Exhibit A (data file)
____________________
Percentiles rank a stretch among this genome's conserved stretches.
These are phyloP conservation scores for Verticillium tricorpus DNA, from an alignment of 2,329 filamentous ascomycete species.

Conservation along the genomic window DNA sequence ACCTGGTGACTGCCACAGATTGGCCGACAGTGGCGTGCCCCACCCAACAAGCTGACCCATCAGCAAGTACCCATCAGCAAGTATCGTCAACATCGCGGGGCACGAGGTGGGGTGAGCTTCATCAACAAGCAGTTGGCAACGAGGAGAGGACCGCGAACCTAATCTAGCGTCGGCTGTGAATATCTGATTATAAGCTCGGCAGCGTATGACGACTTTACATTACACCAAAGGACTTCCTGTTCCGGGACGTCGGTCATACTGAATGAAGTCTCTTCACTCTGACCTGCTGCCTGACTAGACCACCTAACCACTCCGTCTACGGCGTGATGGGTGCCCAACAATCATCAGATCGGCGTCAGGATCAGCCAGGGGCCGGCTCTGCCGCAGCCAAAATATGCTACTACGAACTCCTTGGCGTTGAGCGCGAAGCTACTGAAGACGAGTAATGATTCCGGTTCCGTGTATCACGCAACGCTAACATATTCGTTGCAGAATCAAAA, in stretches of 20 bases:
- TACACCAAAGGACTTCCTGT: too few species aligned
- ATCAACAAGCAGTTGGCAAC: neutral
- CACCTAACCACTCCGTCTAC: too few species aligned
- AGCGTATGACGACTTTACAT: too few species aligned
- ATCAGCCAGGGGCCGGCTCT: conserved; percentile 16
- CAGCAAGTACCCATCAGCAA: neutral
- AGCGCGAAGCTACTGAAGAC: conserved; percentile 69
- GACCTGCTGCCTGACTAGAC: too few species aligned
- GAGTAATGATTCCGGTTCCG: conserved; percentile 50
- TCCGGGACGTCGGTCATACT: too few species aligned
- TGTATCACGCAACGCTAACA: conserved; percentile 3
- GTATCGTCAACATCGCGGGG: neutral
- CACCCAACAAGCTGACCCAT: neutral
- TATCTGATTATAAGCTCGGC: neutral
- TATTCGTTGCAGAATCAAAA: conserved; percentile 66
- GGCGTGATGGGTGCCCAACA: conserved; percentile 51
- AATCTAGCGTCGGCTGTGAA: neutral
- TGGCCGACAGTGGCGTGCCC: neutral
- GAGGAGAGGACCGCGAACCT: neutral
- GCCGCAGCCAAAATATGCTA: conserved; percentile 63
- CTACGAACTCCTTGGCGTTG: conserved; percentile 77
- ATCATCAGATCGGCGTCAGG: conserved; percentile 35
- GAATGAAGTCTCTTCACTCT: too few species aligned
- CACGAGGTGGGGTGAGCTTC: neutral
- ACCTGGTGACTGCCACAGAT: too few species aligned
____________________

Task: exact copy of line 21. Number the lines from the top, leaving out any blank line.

- TGGCCGACAGTGGCGTGCCC: neutral